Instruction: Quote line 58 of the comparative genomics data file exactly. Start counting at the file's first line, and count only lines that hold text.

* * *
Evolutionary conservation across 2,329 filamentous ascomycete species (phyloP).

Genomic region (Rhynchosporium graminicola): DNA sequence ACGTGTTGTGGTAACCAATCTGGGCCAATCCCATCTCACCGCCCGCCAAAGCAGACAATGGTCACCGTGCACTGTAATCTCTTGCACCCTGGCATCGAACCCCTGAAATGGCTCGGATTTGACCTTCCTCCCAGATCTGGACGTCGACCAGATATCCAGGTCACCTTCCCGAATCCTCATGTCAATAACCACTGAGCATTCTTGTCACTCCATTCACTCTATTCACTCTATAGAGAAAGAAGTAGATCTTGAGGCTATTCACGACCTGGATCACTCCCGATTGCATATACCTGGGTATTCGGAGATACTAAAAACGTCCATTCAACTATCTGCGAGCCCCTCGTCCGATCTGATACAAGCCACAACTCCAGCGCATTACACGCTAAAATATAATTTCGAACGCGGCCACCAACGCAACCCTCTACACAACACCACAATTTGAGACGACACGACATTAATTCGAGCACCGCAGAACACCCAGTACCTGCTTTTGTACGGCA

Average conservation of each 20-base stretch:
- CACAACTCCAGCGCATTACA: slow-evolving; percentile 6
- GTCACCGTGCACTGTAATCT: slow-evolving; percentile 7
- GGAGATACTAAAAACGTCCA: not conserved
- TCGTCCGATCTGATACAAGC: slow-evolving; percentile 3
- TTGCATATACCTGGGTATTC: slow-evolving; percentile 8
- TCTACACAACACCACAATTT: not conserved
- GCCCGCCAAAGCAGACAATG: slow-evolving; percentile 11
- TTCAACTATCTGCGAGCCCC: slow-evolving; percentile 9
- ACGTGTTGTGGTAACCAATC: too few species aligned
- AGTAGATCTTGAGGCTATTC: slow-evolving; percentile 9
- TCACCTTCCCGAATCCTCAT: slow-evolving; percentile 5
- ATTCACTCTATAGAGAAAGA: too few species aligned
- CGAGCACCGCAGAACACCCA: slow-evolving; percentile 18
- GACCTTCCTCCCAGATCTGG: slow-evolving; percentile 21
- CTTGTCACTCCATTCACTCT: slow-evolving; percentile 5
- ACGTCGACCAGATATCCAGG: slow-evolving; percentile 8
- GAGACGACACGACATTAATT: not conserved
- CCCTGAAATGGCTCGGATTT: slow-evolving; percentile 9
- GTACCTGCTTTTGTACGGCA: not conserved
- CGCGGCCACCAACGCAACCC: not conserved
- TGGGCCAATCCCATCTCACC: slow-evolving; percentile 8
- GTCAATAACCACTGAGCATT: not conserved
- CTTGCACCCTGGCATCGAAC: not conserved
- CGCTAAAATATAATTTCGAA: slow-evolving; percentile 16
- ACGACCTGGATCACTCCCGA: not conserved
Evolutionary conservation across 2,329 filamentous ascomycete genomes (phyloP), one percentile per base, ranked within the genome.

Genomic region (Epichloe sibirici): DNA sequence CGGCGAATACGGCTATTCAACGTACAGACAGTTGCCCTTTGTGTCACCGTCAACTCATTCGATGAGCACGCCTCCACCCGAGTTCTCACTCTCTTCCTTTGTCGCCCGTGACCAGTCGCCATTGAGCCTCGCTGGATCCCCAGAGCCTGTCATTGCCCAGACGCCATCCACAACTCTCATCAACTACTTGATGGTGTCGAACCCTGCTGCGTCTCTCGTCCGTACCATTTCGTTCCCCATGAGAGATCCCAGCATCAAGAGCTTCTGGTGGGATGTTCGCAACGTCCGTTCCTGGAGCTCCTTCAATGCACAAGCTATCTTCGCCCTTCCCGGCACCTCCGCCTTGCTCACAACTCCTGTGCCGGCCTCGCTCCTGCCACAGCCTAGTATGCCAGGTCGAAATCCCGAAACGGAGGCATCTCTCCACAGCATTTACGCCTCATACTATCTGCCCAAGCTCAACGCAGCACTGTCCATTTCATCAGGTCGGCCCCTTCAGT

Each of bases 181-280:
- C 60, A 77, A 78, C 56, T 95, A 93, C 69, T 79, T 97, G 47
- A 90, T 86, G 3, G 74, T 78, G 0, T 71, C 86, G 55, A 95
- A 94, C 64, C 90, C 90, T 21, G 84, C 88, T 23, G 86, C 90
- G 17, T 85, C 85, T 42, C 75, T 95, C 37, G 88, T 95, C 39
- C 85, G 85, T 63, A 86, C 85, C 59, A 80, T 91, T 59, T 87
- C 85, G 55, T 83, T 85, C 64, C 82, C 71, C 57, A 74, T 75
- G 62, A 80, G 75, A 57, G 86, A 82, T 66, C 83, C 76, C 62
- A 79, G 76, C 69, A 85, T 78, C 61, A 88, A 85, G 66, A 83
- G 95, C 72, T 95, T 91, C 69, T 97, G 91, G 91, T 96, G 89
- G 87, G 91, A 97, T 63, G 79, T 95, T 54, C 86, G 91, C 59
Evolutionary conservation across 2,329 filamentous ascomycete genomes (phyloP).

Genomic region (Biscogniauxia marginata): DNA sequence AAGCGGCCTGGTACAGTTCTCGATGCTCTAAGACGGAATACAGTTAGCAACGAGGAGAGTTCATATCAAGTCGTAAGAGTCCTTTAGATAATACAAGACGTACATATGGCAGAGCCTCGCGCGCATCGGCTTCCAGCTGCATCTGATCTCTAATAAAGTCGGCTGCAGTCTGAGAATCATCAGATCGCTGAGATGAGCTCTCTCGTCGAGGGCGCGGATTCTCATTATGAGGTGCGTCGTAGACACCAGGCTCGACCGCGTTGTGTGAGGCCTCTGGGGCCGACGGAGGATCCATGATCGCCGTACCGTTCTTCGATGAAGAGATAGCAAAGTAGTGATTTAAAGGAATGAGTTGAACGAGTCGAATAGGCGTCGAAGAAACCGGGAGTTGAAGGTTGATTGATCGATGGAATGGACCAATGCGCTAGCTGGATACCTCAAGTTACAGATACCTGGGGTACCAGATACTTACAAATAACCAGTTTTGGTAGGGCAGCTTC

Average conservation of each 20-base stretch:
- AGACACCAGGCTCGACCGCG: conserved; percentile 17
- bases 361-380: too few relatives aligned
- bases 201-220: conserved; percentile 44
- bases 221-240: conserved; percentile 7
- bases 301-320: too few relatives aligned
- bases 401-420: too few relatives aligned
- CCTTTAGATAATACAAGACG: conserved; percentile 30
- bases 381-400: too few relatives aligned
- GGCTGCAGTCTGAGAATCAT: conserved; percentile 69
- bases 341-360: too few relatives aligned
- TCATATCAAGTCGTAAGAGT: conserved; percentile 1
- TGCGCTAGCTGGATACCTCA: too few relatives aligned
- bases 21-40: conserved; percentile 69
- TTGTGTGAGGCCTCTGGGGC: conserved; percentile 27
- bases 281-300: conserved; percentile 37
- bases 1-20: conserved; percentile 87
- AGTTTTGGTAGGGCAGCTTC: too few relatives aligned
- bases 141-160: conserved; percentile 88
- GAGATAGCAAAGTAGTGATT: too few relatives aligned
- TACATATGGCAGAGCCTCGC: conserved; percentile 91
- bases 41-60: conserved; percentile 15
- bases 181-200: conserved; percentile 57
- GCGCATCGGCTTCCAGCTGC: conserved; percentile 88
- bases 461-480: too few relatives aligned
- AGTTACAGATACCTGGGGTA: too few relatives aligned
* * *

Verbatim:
- TTGTGTGAGGCCTCTGGGGC: conserved; percentile 27